The Sixth Annual Book-a-Day Challenge

New guests to our house always say the same thing when walking into our living room for the first time, “Wow, you’ve got a lot of books.” With thirteen bookcases—most double-stacked—and a custom built-in wall unit crammed with books, the principal decorations at the Miller Ranch are book spines.

Anna Quindlen said, “I would be most content if my children grew up to be the kind of people who think decorating consists mostly of building enough bookshelves.” I can relate, Anna. We are clearly kin.


“Buy a Kindle. “ I divorced my Kindle in 2010 when it died on a long conference trip. I asked a friend to drive me to a bookstore, and I never went back.

“Get a library card. “ I have three, so does everyone in my house. We use them. We dedicated one shelf near the door for our library books, so they don’t get lost.

“You could read less and find another hobby.” Seriously? Anyone who knows me is laughing right now. Moving on.


You see, I have heard it all before—well-meaning folks who sense alarm when they learn that we own so many books.

“Don’t you have to dust them all?”

I enjoy dusting bookshelves. I feel like a dragon sifting through my hoard.

While I shove books into the hall closet before my mother comes over for dinner tonight, I know that our cascading bookshelves are at their yearly peak. We read less the last month of school. This has happened to us before… It will all change in a few weeks.


It’s been a long, cold, stormy winter, but summer is coming.

Book-a-Day is coming.


The yearly Book-a-Day challenge invites readers to reconnect with daily reading, discover new books and new reading friends, and celebrate our reading lives. During Book-a-Day, readers strive to read one book for every day of their summer vacations.

This challenge began as a public commitment to read all summer and share books with other readers.  I’ve met many treasured friends during our yearly Book-a-Day events—including my dear friend, Colby Sharp. Mini Book-a-Day events pop up during spring and winter breaks, and literacy gurus like Teri Lesesne post book titles under the #bookaday hashtag all year.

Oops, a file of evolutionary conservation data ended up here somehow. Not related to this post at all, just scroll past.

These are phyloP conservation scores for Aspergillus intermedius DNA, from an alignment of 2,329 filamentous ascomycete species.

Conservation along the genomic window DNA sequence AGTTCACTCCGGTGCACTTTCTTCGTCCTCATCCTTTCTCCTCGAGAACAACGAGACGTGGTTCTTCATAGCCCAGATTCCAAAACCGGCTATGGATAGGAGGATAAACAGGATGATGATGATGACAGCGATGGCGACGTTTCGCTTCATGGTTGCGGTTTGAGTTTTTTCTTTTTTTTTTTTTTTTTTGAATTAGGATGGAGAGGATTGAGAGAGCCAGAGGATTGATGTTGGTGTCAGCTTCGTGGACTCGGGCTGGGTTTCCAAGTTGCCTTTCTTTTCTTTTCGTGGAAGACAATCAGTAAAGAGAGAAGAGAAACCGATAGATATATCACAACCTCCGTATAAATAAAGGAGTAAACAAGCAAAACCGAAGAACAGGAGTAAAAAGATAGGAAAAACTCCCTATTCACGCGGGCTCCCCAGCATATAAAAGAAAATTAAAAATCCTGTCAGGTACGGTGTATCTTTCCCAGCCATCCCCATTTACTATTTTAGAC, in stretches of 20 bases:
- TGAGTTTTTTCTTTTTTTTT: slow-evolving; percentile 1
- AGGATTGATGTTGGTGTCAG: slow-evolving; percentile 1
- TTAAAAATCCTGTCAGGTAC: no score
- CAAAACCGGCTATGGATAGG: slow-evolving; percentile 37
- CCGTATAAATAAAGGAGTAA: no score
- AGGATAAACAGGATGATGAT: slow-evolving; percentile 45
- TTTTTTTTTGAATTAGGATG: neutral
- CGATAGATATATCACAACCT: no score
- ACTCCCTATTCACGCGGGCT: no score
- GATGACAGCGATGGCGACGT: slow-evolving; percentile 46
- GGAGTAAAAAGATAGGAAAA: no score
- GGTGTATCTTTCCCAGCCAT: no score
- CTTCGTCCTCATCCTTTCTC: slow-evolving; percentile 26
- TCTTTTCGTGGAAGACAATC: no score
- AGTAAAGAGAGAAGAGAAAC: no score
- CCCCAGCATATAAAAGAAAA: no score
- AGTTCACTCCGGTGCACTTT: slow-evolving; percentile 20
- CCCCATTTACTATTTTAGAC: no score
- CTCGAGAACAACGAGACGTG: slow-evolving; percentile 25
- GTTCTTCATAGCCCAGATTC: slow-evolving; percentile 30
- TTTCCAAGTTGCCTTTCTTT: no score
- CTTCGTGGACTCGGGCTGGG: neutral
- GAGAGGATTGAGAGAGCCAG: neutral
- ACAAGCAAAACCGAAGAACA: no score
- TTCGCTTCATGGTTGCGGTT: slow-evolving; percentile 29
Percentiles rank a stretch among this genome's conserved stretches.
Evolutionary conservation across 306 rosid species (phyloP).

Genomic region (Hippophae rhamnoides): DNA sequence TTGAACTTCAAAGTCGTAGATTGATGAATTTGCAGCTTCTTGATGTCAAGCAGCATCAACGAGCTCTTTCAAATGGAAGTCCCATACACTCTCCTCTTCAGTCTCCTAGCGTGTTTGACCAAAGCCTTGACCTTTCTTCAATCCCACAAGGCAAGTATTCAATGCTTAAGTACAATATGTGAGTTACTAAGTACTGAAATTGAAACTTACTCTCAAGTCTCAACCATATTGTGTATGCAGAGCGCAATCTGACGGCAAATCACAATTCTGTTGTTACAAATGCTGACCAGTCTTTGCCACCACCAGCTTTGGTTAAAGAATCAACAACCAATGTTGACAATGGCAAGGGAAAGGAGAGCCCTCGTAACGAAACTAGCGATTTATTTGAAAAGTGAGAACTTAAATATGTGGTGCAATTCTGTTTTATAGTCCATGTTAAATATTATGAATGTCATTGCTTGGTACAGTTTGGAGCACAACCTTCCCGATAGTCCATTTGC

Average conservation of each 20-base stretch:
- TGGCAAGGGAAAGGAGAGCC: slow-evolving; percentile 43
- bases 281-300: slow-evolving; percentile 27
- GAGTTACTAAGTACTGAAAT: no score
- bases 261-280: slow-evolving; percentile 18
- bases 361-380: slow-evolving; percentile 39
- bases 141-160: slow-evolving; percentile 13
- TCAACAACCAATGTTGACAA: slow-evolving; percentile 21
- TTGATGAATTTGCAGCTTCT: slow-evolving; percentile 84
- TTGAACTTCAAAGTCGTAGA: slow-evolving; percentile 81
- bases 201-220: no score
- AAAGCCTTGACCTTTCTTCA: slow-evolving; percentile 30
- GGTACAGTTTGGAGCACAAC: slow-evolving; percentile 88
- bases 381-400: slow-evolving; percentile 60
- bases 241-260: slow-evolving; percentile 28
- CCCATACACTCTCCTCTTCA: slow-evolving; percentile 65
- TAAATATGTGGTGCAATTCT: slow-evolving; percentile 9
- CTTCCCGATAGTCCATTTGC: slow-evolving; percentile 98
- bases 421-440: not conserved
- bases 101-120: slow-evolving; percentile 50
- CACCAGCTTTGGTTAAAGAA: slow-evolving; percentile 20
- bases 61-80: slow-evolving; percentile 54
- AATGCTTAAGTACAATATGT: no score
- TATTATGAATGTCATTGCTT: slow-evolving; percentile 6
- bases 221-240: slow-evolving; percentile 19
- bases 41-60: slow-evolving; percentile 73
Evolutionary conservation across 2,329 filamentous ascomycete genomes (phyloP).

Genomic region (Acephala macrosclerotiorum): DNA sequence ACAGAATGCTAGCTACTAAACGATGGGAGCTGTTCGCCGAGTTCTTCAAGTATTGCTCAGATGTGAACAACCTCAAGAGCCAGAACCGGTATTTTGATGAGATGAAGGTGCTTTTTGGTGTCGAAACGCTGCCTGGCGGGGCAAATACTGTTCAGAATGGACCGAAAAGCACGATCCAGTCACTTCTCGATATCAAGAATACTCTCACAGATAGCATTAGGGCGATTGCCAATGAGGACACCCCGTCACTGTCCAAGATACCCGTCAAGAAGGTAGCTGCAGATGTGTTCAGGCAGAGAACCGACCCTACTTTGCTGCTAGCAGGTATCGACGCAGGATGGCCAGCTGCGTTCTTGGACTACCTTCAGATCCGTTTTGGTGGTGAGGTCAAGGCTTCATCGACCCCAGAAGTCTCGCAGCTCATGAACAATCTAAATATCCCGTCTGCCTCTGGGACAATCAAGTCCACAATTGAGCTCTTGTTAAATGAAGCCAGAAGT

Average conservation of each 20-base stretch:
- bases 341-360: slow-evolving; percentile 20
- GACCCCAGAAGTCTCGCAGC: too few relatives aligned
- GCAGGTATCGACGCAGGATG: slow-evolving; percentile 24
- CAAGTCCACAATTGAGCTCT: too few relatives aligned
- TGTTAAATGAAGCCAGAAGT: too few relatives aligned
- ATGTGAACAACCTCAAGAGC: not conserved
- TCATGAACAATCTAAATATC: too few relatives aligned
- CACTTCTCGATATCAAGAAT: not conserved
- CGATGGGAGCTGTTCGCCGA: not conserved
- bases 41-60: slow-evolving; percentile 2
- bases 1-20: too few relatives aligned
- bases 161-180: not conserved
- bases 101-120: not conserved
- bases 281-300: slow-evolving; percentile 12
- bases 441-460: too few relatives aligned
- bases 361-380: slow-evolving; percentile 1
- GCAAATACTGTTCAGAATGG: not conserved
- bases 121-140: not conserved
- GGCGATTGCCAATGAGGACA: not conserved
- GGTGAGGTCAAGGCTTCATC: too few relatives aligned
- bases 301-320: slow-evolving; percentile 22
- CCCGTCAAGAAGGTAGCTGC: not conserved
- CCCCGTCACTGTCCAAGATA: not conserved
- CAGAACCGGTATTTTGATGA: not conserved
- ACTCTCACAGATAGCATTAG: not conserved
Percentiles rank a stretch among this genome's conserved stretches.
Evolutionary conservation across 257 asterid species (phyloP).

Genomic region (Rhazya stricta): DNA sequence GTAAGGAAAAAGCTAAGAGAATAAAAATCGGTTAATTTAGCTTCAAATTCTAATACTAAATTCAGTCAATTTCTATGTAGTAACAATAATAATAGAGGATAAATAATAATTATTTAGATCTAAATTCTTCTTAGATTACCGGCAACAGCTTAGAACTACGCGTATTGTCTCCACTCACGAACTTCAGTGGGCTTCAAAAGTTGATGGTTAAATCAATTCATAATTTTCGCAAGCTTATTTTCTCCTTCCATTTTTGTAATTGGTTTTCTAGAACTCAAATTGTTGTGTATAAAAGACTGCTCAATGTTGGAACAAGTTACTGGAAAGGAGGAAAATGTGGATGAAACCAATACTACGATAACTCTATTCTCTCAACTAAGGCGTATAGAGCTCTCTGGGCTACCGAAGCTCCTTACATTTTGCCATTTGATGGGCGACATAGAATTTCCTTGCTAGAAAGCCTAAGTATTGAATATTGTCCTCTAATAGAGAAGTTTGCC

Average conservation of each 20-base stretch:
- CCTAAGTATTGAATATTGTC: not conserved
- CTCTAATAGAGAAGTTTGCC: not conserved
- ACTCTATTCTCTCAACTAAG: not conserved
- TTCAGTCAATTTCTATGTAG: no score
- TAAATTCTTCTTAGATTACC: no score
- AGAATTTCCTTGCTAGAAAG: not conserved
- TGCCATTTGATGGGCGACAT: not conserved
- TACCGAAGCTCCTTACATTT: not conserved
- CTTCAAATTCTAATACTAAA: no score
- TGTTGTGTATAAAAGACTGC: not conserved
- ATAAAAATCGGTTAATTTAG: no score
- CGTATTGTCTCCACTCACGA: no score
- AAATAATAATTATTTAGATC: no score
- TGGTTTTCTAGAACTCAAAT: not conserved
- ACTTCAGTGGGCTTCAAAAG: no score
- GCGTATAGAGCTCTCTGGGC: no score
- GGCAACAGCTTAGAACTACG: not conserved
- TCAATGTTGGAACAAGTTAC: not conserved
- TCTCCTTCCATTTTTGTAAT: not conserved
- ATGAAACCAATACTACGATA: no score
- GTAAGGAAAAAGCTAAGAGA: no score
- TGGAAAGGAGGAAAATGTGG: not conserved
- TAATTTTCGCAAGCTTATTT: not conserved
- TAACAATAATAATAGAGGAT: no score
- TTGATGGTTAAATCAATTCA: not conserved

That series you never finished? Those novels you borrowed from a friend two months ago? That sliding stack of picture books you need to read? Don’t you have books that are calling you, too? Please join me for the 6th annual Book-a-Day challenge.

The rules (more guidelines, really) are simple:


  • You set your own start date and end date.
  • Read one book per day for each day of summer vacation. This is an average, so if you read three books in one day (I know you’ve done this!) and none the next two, it still counts.
  • Any book qualifies including picture books, nonfiction, professional books, audio books, graphic novels, poetry anthologies, or fiction—children’s, youth, or adult titles.
  • Keep a list of the books you read and share them often via a social networking site like goodreads or Twitter (post using the #bookaday hashtag), a blog, or Facebook page. You do not have to post reviews, but you can if you wish. Titles will do.


I share my summer Book-a-Day plans with my students each year. I don’t expect them to read a book every day, but we discuss their commitments to read over the summer, too. One more chance to remind my students that their reading lives never end.

Without picture books and graphic novels, I will not average a book each day this summer. I never do. I have Goldfinch sitting on my nightstand, and I want to savor it.  Book-a-Day is not a competition. It’s an opportunity to enjoy marvelous reading experiences and rededicate to daily reading. Ultimately, it doesn’t matter what we read, or how much, or when. What matters is that we have fun and indulge in our favorite leisure activity—reading a lot of books!

I look forward to my summer adventures, both inside and outside of books.

Enjoy your summer! I hope our paths cross online or in person. I know we will have lots of books to share.

Let the reading begin!


Donalyn Miller is a fifth grade teacher at Peterson Elementary in Fort Worth, TX. She is the author of The Book Whisperer and Reading in the Wild. Donalyn co-hosts the monthly Twitter chats, #titletalk (with Nerdy co-founder, Colby Sharp) and #bproots (with Teri Lesesne), and facilitates the Twitter reading initiative, #bookaday. You can find her on Twitter at @donalynbooks or under a pile of books somewhere, happily reading.